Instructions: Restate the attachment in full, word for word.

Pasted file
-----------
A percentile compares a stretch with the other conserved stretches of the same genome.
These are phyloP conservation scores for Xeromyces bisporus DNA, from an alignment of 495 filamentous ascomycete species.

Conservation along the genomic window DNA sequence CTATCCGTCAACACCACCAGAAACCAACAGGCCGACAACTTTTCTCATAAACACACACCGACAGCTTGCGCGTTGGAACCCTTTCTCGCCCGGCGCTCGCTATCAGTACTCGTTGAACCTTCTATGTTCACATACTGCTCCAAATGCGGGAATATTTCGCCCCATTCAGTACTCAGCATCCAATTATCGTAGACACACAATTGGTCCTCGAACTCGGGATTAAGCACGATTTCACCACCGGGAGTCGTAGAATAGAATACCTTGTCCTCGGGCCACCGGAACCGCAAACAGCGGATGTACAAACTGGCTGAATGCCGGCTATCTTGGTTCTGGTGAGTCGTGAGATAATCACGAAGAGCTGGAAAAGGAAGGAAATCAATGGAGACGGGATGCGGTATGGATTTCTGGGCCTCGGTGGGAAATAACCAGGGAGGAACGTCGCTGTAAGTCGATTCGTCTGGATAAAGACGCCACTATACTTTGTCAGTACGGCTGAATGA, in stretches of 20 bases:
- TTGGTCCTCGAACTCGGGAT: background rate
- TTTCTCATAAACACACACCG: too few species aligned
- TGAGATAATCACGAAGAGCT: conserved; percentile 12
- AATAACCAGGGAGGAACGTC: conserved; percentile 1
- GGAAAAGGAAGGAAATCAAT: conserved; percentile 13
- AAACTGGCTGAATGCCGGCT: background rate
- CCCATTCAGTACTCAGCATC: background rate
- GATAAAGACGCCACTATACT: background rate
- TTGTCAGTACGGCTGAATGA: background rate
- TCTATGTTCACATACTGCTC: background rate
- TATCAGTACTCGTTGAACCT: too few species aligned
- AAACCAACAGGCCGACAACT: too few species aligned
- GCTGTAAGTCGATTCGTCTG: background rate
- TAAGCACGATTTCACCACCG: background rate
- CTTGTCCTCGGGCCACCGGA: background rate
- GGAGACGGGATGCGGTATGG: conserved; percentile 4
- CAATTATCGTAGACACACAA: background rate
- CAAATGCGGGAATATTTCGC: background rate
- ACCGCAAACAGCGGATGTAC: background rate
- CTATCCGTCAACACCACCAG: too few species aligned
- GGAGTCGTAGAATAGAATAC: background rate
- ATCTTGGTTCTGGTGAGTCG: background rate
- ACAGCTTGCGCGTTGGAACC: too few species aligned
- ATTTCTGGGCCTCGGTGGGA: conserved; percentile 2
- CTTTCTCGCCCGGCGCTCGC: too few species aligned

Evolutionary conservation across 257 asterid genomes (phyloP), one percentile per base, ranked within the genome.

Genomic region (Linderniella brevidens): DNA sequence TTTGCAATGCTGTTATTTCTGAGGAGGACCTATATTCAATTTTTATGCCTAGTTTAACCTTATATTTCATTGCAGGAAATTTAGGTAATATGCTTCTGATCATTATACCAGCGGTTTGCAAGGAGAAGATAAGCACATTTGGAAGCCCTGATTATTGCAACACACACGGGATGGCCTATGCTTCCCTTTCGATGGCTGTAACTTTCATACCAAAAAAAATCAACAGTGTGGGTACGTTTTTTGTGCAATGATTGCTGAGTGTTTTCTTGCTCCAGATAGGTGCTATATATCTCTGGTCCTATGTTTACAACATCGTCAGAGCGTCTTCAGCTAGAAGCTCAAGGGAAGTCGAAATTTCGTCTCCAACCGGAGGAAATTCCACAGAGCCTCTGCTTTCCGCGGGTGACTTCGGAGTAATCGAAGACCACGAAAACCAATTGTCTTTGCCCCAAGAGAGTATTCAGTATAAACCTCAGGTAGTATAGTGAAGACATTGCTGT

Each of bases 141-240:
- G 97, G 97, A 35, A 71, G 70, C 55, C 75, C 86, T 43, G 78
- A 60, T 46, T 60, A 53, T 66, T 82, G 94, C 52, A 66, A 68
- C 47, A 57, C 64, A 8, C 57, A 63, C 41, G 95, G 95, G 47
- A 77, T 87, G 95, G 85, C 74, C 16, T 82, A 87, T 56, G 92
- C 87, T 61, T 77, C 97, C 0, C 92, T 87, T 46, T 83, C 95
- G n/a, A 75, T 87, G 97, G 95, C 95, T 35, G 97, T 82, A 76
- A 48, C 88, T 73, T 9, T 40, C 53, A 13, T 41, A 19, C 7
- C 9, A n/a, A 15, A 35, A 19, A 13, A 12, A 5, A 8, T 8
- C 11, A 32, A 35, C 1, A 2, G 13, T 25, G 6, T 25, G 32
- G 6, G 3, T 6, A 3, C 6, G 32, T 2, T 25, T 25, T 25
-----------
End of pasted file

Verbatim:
A percentile compares a stretch with the other conserved stretches of the same genome.
These are phyloP conservation scores for Xeromyces bisporus DNA, from an alignment of 495 filamentous ascomycete species.

Conservation along the genomic window DNA sequence CTATCCGTCAACACCACCAGAAACCAACAGGCCGACAACTTTTCTCATAAACACACACCGACAGCTTGCGCGTTGGAACCCTTTCTCGCCCGGCGCTCGCTATCAGTACTCGTTGAACCTTCTATGTTCACATACTGCTCCAAATGCGGGAATATTTCGCCCCATTCAGTACTCAGCATCCAATTATCGTAGACACACAATTGGTCCTCGAACTCGGGATTAAGCACGATTTCACCACCGGGAGTCGTAGAATAGAATACCTTGTCCTCGGGCCACCGGAACCGCAAACAGCGGATGTACAAACTGGCTGAATGCCGGCTATCTTGGTTCTGGTGAGTCGTGAGATAATCACGAAGAGCTGGAAAAGGAAGGAAATCAATGGAGACGGGATGCGGTATGGATTTCTGGGCCTCGGTGGGAAATAACCAGGGAGGAACGTCGCTGTAAGTCGATTCGTCTGGATAAAGACGCCACTATACTTTGTCAGTACGGCTGAATGA, in stretches of 20 bases:
- TTGGTCCTCGAACTCGGGAT: background rate
- TTTCTCATAAACACACACCG: too few species aligned
- TGAGATAATCACGAAGAGCT: conserved; percentile 12
- AATAACCAGGGAGGAACGTC: conserved; percentile 1
- GGAAAAGGAAGGAAATCAAT: conserved; percentile 13
- AAACTGGCTGAATGCCGGCT: background rate
- CCCATTCAGTACTCAGCATC: background rate
- GATAAAGACGCCACTATACT: background rate
- TTGTCAGTACGGCTGAATGA: background rate
- TCTATGTTCACATACTGCTC: background rate
- TATCAGTACTCGTTGAACCT: too few species aligned
- AAACCAACAGGCCGACAACT: too few species aligned
- GCTGTAAGTCGATTCGTCTG: background rate
- TAAGCACGATTTCACCACCG: background rate
- CTTGTCCTCGGGCCACCGGA: background rate
- GGAGACGGGATGCGGTATGG: conserved; percentile 4
- CAATTATCGTAGACACACAA: background rate
- CAAATGCGGGAATATTTCGC: background rate
- ACCGCAAACAGCGGATGTAC: background rate
- CTATCCGTCAACACCACCAG: too few species aligned
- GGAGTCGTAGAATAGAATAC: background rate
- ATCTTGGTTCTGGTGAGTCG: background rate
- ACAGCTTGCGCGTTGGAACC: too few species aligned
- ATTTCTGGGCCTCGGTGGGA: conserved; percentile 2
- CTTTCTCGCCCGGCGCTCGC: too few species aligned

Evolutionary conservation across 257 asterid genomes (phyloP), one percentile per base, ranked within the genome.

Genomic region (Linderniella brevidens): DNA sequence TTTGCAATGCTGTTATTTCTGAGGAGGACCTATATTCAATTTTTATGCCTAGTTTAACCTTATATTTCATTGCAGGAAATTTAGGTAATATGCTTCTGATCATTATACCAGCGGTTTGCAAGGAGAAGATAAGCACATTTGGAAGCCCTGATTATTGCAACACACACGGGATGGCCTATGCTTCCCTTTCGATGGCTGTAACTTTCATACCAAAAAAAATCAACAGTGTGGGTACGTTTTTTGTGCAATGATTGCTGAGTGTTTTCTTGCTCCAGATAGGTGCTATATATCTCTGGTCCTATGTTTACAACATCGTCAGAGCGTCTTCAGCTAGAAGCTCAAGGGAAGTCGAAATTTCGTCTCCAACCGGAGGAAATTCCACAGAGCCTCTGCTTTCCGCGGGTGACTTCGGAGTAATCGAAGACCACGAAAACCAATTGTCTTTGCCCCAAGAGAGTATTCAGTATAAACCTCAGGTAGTATAGTGAAGACATTGCTGT

Each of bases 141-240:
- G 97, G 97, A 35, A 71, G 70, C 55, C 75, C 86, T 43, G 78
- A 60, T 46, T 60, A 53, T 66, T 82, G 94, C 52, A 66, A 68
- C 47, A 57, C 64, A 8, C 57, A 63, C 41, G 95, G 95, G 47
- A 77, T 87, G 95, G 85, C 74, C 16, T 82, A 87, T 56, G 92
- C 87, T 61, T 77, C 97, C 0, C 92, T 87, T 46, T 83, C 95
- G n/a, A 75, T 87, G 97, G 95, C 95, T 35, G 97, T 82, A 76
- A 48, C 88, T 73, T 9, T 40, C 53, A 13, T 41, A 19, C 7
- C 9, A n/a, A 15, A 35, A 19, A 13, A 12, A 5, A 8, T 8
- C 11, A 32, A 35, C 1, A 2, G 13, T 25, G 6, T 25, G 32
- G 6, G 3, T 6, A 3, C 6, G 32, T 2, T 25, T 25, T 25